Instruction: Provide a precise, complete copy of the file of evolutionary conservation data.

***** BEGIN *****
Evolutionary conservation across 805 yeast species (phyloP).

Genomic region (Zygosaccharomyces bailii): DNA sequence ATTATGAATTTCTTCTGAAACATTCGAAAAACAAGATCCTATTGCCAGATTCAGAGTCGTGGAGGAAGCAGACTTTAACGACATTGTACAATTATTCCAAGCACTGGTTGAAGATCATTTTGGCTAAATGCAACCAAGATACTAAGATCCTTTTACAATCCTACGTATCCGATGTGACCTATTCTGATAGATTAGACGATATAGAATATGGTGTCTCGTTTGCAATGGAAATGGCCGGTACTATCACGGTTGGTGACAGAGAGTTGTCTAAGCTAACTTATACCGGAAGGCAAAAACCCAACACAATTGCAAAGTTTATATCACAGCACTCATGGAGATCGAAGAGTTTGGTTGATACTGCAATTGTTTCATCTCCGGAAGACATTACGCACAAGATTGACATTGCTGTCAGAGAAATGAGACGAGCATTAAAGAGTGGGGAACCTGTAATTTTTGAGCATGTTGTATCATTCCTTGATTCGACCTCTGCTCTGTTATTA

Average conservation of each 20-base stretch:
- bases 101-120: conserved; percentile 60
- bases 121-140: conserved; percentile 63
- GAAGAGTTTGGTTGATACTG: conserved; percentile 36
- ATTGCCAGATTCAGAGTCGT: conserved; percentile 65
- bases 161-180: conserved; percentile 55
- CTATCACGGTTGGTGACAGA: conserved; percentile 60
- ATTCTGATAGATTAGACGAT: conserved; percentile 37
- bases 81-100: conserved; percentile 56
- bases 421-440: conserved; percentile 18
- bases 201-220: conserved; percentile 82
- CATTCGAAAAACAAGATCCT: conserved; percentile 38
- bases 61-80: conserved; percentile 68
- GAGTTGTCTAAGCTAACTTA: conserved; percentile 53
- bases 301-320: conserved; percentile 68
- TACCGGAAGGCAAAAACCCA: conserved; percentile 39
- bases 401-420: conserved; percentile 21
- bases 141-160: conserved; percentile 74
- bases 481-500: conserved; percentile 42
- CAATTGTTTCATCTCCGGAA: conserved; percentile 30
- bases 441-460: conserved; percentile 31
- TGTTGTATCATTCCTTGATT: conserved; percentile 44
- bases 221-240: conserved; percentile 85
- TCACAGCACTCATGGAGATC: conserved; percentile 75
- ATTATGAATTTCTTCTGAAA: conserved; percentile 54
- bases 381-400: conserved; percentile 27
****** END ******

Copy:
Evolutionary conservation across 805 yeast species (phyloP).

Genomic region (Zygosaccharomyces bailii): DNA sequence ATTATGAATTTCTTCTGAAACATTCGAAAAACAAGATCCTATTGCCAGATTCAGAGTCGTGGAGGAAGCAGACTTTAACGACATTGTACAATTATTCCAAGCACTGGTTGAAGATCATTTTGGCTAAATGCAACCAAGATACTAAGATCCTTTTACAATCCTACGTATCCGATGTGACCTATTCTGATAGATTAGACGATATAGAATATGGTGTCTCGTTTGCAATGGAAATGGCCGGTACTATCACGGTTGGTGACAGAGAGTTGTCTAAGCTAACTTATACCGGAAGGCAAAAACCCAACACAATTGCAAAGTTTATATCACAGCACTCATGGAGATCGAAGAGTTTGGTTGATACTGCAATTGTTTCATCTCCGGAAGACATTACGCACAAGATTGACATTGCTGTCAGAGAAATGAGACGAGCATTAAAGAGTGGGGAACCTGTAATTTTTGAGCATGTTGTATCATTCCTTGATTCGACCTCTGCTCTGTTATTA

Average conservation of each 20-base stretch:
- bases 101-120: conserved; percentile 60
- bases 121-140: conserved; percentile 63
- GAAGAGTTTGGTTGATACTG: conserved; percentile 36
- ATTGCCAGATTCAGAGTCGT: conserved; percentile 65
- bases 161-180: conserved; percentile 55
- CTATCACGGTTGGTGACAGA: conserved; percentile 60
- ATTCTGATAGATTAGACGAT: conserved; percentile 37
- bases 81-100: conserved; percentile 56
- bases 421-440: conserved; percentile 18
- bases 201-220: conserved; percentile 82
- CATTCGAAAAACAAGATCCT: conserved; percentile 38
- bases 61-80: conserved; percentile 68
- GAGTTGTCTAAGCTAACTTA: conserved; percentile 53
- bases 301-320: conserved; percentile 68
- TACCGGAAGGCAAAAACCCA: conserved; percentile 39
- bases 401-420: conserved; percentile 21
- bases 141-160: conserved; percentile 74
- bases 481-500: conserved; percentile 42
- CAATTGTTTCATCTCCGGAA: conserved; percentile 30
- bases 441-460: conserved; percentile 31
- TGTTGTATCATTCCTTGATT: conserved; percentile 44
- bases 221-240: conserved; percentile 85
- TCACAGCACTCATGGAGATC: conserved; percentile 75
- ATTATGAATTTCTTCTGAAA: conserved; percentile 54
- bases 381-400: conserved; percentile 27